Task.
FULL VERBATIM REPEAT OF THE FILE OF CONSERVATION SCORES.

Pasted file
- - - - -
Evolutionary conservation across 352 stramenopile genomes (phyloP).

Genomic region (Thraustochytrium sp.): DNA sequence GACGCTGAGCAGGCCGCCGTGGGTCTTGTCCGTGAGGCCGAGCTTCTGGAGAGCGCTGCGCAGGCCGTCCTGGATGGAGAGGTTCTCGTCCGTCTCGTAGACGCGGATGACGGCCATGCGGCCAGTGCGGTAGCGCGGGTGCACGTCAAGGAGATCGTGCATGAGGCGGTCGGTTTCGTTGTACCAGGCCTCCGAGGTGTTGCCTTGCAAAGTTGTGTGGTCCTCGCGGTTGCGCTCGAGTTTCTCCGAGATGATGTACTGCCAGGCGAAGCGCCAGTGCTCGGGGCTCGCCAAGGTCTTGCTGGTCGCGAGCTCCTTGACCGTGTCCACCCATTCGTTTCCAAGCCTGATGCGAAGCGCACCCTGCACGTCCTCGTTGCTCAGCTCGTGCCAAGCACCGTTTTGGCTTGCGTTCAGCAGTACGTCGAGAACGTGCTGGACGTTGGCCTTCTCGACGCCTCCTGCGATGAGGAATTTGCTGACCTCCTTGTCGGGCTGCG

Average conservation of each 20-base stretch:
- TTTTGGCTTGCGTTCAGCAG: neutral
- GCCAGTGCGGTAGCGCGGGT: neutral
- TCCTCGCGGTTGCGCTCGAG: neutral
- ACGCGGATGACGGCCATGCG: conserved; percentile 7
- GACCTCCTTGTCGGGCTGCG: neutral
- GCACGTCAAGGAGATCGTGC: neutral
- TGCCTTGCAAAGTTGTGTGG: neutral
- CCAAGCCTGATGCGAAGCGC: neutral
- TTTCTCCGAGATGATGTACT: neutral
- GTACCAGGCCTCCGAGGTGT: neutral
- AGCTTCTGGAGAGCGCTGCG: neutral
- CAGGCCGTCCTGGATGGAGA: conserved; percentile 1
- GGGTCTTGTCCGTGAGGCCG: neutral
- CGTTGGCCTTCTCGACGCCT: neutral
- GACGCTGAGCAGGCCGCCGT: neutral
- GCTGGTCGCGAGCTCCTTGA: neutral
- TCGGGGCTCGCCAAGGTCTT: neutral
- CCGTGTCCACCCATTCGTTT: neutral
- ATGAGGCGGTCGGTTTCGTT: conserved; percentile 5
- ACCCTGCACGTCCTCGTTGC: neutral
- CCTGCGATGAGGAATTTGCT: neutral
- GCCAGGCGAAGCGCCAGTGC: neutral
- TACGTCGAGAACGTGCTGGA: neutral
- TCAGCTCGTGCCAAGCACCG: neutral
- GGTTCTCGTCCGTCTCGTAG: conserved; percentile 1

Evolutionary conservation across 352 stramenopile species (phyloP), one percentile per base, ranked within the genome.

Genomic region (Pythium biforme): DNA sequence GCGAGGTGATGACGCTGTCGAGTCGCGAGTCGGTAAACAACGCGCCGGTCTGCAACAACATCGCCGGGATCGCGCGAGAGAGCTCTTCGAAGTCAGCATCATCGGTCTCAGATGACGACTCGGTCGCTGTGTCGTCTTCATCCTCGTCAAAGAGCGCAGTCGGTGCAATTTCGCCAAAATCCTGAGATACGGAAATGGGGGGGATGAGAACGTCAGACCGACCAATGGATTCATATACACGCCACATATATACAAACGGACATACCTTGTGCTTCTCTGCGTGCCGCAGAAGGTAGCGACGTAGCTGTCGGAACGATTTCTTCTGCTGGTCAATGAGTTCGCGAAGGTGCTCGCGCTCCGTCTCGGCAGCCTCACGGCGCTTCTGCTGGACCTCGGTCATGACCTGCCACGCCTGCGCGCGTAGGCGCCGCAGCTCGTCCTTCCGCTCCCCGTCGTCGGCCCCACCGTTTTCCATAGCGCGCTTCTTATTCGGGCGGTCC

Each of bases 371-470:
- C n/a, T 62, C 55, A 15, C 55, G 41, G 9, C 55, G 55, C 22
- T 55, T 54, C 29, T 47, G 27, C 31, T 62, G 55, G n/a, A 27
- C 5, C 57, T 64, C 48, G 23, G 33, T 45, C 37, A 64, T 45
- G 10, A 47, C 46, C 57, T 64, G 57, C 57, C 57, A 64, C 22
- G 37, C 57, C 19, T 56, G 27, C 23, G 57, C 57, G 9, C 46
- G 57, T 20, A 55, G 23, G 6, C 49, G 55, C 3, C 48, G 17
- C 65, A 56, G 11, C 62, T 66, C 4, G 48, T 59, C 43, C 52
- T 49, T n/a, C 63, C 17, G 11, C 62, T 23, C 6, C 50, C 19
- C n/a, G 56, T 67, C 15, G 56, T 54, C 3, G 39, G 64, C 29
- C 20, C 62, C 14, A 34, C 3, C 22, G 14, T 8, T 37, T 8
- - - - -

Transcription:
Evolutionary conservation across 352 stramenopile genomes (phyloP).

Genomic region (Thraustochytrium sp.): DNA sequence GACGCTGAGCAGGCCGCCGTGGGTCTTGTCCGTGAGGCCGAGCTTCTGGAGAGCGCTGCGCAGGCCGTCCTGGATGGAGAGGTTCTCGTCCGTCTCGTAGACGCGGATGACGGCCATGCGGCCAGTGCGGTAGCGCGGGTGCACGTCAAGGAGATCGTGCATGAGGCGGTCGGTTTCGTTGTACCAGGCCTCCGAGGTGTTGCCTTGCAAAGTTGTGTGGTCCTCGCGGTTGCGCTCGAGTTTCTCCGAGATGATGTACTGCCAGGCGAAGCGCCAGTGCTCGGGGCTCGCCAAGGTCTTGCTGGTCGCGAGCTCCTTGACCGTGTCCACCCATTCGTTTCCAAGCCTGATGCGAAGCGCACCCTGCACGTCCTCGTTGCTCAGCTCGTGCCAAGCACCGTTTTGGCTTGCGTTCAGCAGTACGTCGAGAACGTGCTGGACGTTGGCCTTCTCGACGCCTCCTGCGATGAGGAATTTGCTGACCTCCTTGTCGGGCTGCG

Average conservation of each 20-base stretch:
- TTTTGGCTTGCGTTCAGCAG: neutral
- GCCAGTGCGGTAGCGCGGGT: neutral
- TCCTCGCGGTTGCGCTCGAG: neutral
- ACGCGGATGACGGCCATGCG: conserved; percentile 7
- GACCTCCTTGTCGGGCTGCG: neutral
- GCACGTCAAGGAGATCGTGC: neutral
- TGCCTTGCAAAGTTGTGTGG: neutral
- CCAAGCCTGATGCGAAGCGC: neutral
- TTTCTCCGAGATGATGTACT: neutral
- GTACCAGGCCTCCGAGGTGT: neutral
- AGCTTCTGGAGAGCGCTGCG: neutral
- CAGGCCGTCCTGGATGGAGA: conserved; percentile 1
- GGGTCTTGTCCGTGAGGCCG: neutral
- CGTTGGCCTTCTCGACGCCT: neutral
- GACGCTGAGCAGGCCGCCGT: neutral
- GCTGGTCGCGAGCTCCTTGA: neutral
- TCGGGGCTCGCCAAGGTCTT: neutral
- CCGTGTCCACCCATTCGTTT: neutral
- ATGAGGCGGTCGGTTTCGTT: conserved; percentile 5
- ACCCTGCACGTCCTCGTTGC: neutral
- CCTGCGATGAGGAATTTGCT: neutral
- GCCAGGCGAAGCGCCAGTGC: neutral
- TACGTCGAGAACGTGCTGGA: neutral
- TCAGCTCGTGCCAAGCACCG: neutral
- GGTTCTCGTCCGTCTCGTAG: conserved; percentile 1

Evolutionary conservation across 352 stramenopile species (phyloP), one percentile per base, ranked within the genome.

Genomic region (Pythium biforme): DNA sequence GCGAGGTGATGACGCTGTCGAGTCGCGAGTCGGTAAACAACGCGCCGGTCTGCAACAACATCGCCGGGATCGCGCGAGAGAGCTCTTCGAAGTCAGCATCATCGGTCTCAGATGACGACTCGGTCGCTGTGTCGTCTTCATCCTCGTCAAAGAGCGCAGTCGGTGCAATTTCGCCAAAATCCTGAGATACGGAAATGGGGGGGATGAGAACGTCAGACCGACCAATGGATTCATATACACGCCACATATATACAAACGGACATACCTTGTGCTTCTCTGCGTGCCGCAGAAGGTAGCGACGTAGCTGTCGGAACGATTTCTTCTGCTGGTCAATGAGTTCGCGAAGGTGCTCGCGCTCCGTCTCGGCAGCCTCACGGCGCTTCTGCTGGACCTCGGTCATGACCTGCCACGCCTGCGCGCGTAGGCGCCGCAGCTCGTCCTTCCGCTCCCCGTCGTCGGCCCCACCGTTTTCCATAGCGCGCTTCTTATTCGGGCGGTCC

Each of bases 371-470:
- C n/a, T 62, C 55, A 15, C 55, G 41, G 9, C 55, G 55, C 22
- T 55, T 54, C 29, T 47, G 27, C 31, T 62, G 55, G n/a, A 27
- C 5, C 57, T 64, C 48, G 23, G 33, T 45, C 37, A 64, T 45
- G 10, A 47, C 46, C 57, T 64, G 57, C 57, C 57, A 64, C 22
- G 37, C 57, C 19, T 56, G 27, C 23, G 57, C 57, G 9, C 46
- G 57, T 20, A 55, G 23, G 6, C 49, G 55, C 3, C 48, G 17
- C 65, A 56, G 11, C 62, T 66, C 4, G 48, T 59, C 43, C 52
- T 49, T n/a, C 63, C 17, G 11, C 62, T 23, C 6, C 50, C 19
- C n/a, G 56, T 67, C 15, G 56, T 54, C 3, G 39, G 64, C 29
- C 20, C 62, C 14, A 34, C 3, C 22, G 14, T 8, T 37, T 8